The Maltese is the quintessential lapdog, and they’ve held that job for a long time! They were bred in antiquity to be the perfect companion and have earned well-deserved fame and adoration for all the centuries they’ve been on this earth. It’s not hard to see why! Maltese are incredibly affectionate, sweet, and vibrant dogs who have so much cheer to offer any family they’re welcomed into.
It may be hard to spot the Maltese, given their small size, but the fluffy white coat is iconic. This breed is hypoallergenic, making them perfect for dog lovers who suffer from allergies. Besides this, they’ve found a great place in society not just as a home companion but also as therapy dogs.
If you want to find out more about this adorable breed, you’ve come to the right place! In this article, we’ll cover everything you need to know about this refined, portable pup. You’ll learn the best parts of their long history, how they look and act, and all the best ways you can care for them. Let’s get right into what makes this breed so majestic, even for their miniature frame.
You might not know it from looking at them, but the Maltese breed has been around for a very long time– we’re talking millennia-long! They’re known to be the oldest toy breed originating in Europe, once called “Ye Ancient Dogge of Malta.”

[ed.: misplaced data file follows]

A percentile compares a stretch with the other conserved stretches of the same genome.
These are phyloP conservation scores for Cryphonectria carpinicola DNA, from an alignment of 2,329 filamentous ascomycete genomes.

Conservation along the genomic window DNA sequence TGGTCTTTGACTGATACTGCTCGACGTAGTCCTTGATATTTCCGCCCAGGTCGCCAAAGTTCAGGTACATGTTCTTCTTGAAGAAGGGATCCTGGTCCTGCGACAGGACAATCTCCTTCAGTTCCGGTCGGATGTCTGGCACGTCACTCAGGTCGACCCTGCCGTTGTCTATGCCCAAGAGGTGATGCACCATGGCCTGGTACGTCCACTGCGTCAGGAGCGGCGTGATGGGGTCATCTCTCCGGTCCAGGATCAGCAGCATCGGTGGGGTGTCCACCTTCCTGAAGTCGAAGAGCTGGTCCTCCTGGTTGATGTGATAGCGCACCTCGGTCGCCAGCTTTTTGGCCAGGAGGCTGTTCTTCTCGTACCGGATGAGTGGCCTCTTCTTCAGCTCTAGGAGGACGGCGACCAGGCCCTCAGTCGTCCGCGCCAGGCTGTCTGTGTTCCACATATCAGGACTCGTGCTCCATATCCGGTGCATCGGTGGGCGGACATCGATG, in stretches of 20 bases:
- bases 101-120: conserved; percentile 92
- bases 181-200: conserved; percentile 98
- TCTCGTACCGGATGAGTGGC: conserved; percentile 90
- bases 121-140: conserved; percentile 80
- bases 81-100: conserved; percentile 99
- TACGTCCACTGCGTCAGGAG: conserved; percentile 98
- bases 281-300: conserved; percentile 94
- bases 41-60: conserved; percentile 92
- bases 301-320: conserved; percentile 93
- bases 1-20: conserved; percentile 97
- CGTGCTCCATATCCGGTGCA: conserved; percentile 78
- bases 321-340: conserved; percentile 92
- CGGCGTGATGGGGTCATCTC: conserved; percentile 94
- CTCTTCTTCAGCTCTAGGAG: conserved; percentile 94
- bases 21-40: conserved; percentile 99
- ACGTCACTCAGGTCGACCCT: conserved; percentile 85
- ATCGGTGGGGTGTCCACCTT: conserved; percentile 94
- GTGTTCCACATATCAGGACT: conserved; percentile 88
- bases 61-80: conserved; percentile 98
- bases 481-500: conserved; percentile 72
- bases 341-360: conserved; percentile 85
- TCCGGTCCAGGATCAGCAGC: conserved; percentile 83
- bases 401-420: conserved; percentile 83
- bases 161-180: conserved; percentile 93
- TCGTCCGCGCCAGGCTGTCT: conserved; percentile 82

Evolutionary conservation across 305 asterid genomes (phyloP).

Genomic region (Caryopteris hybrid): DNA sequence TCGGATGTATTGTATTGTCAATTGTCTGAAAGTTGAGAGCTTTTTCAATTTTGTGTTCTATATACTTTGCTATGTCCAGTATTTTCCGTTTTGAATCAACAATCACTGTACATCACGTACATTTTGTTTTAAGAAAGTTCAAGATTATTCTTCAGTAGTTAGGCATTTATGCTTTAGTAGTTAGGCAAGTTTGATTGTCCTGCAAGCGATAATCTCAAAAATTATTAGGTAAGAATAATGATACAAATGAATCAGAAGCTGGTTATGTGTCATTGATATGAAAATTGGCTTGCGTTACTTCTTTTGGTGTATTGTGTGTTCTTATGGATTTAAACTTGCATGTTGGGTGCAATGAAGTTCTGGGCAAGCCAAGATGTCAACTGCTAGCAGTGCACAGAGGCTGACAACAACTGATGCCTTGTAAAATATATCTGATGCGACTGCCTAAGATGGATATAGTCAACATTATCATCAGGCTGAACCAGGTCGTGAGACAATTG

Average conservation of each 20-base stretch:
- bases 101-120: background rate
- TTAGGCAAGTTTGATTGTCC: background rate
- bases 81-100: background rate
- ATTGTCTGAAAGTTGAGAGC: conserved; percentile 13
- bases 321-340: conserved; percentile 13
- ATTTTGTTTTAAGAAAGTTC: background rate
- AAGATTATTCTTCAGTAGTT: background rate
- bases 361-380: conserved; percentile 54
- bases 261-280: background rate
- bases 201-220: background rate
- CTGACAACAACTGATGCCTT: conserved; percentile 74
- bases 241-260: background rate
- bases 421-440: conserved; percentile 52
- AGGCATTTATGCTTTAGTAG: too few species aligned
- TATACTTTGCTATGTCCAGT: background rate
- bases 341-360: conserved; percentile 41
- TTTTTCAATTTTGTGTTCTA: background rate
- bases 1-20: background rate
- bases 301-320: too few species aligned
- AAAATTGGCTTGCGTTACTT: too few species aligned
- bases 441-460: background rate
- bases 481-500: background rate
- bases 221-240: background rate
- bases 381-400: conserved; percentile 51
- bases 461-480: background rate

It’s a bit difficult to determine their precise history because of how ancient the breed is. However, you may be surprised to learn that the breed wasn’t originally from the island of Malta, south of Sicily. The breed may have developed there, but there’s greater evidence of them coming from elsewhere. For example, a town in Sicily called Melita exported many beautiful dogs, called Canes Militei, who resembled the modern-day Maltese.
It is thought that Maltese has been around for an astonishing 29 centuries, though some sources suggest even longer. For instance, a figurine of a Maltese, likely a child’s toy, was found to have dated back to 8000 BCE. Later, images of the breed were found on Greek vases.
The Maltese has enjoyed incredible longevity in the annals of history. That much is true. You will be pleased to know that this history is illustrious, decorated wonderfully with tales (or tails?) of Maltese living in the lap of luxury! So beloved was the breed that the Greeks erected tombs for their lapdogs who had passed away.